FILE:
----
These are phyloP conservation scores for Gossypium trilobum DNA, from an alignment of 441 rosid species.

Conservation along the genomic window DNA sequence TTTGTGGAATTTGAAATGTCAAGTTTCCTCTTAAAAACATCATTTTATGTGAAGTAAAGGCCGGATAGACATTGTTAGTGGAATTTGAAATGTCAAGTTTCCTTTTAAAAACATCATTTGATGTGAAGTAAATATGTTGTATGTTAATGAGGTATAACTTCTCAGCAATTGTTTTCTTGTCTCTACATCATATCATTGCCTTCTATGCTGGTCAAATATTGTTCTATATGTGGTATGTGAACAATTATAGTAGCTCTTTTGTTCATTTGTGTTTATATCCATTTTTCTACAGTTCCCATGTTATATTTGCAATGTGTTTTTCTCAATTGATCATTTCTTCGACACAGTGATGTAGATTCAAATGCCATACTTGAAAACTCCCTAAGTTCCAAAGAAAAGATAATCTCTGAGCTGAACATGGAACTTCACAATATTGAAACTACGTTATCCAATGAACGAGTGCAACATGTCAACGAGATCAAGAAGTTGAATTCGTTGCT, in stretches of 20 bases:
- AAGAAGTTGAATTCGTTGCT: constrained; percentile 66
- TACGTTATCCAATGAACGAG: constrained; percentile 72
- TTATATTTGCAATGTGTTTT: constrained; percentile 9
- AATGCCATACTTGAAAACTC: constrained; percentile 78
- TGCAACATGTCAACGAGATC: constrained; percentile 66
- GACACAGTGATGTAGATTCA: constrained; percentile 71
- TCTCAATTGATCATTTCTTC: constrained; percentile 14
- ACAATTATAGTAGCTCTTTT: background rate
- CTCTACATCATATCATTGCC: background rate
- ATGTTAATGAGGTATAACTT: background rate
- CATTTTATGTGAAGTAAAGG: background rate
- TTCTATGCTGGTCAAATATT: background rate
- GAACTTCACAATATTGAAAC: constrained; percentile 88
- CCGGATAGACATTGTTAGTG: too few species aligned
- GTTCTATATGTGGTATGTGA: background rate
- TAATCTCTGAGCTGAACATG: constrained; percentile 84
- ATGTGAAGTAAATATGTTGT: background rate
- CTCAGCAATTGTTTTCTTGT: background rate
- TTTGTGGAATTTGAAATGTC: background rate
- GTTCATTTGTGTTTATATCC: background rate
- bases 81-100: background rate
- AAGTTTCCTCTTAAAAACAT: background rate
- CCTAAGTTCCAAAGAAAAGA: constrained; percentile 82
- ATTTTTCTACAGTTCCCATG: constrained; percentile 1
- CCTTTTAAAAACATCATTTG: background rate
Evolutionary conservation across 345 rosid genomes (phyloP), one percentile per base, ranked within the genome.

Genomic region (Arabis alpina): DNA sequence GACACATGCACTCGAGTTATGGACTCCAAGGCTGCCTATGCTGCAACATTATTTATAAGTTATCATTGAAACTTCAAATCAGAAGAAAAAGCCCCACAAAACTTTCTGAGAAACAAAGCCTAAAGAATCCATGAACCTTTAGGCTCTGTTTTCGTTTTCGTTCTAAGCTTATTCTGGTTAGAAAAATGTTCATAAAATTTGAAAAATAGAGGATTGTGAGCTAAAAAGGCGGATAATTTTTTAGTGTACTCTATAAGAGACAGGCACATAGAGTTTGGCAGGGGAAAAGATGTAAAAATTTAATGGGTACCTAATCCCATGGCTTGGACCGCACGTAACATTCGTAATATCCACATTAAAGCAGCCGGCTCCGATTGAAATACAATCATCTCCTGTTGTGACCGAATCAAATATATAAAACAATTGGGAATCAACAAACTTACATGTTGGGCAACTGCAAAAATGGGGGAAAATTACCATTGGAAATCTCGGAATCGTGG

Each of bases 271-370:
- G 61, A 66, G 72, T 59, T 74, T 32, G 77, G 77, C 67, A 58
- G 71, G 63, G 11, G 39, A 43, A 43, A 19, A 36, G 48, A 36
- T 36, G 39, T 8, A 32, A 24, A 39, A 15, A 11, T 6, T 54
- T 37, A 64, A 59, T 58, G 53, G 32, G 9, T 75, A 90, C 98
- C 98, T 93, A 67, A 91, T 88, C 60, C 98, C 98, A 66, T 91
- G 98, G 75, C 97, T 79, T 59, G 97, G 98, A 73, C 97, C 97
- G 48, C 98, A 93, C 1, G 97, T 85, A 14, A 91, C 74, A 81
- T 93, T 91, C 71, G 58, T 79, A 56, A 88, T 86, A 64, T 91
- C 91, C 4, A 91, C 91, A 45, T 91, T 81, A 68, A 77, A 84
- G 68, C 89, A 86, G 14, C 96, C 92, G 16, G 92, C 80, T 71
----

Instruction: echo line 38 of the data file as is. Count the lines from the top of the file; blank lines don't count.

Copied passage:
- T 93, T 91, C 71, G 58, T 79, A 56, A 88, T 86, A 64, T 91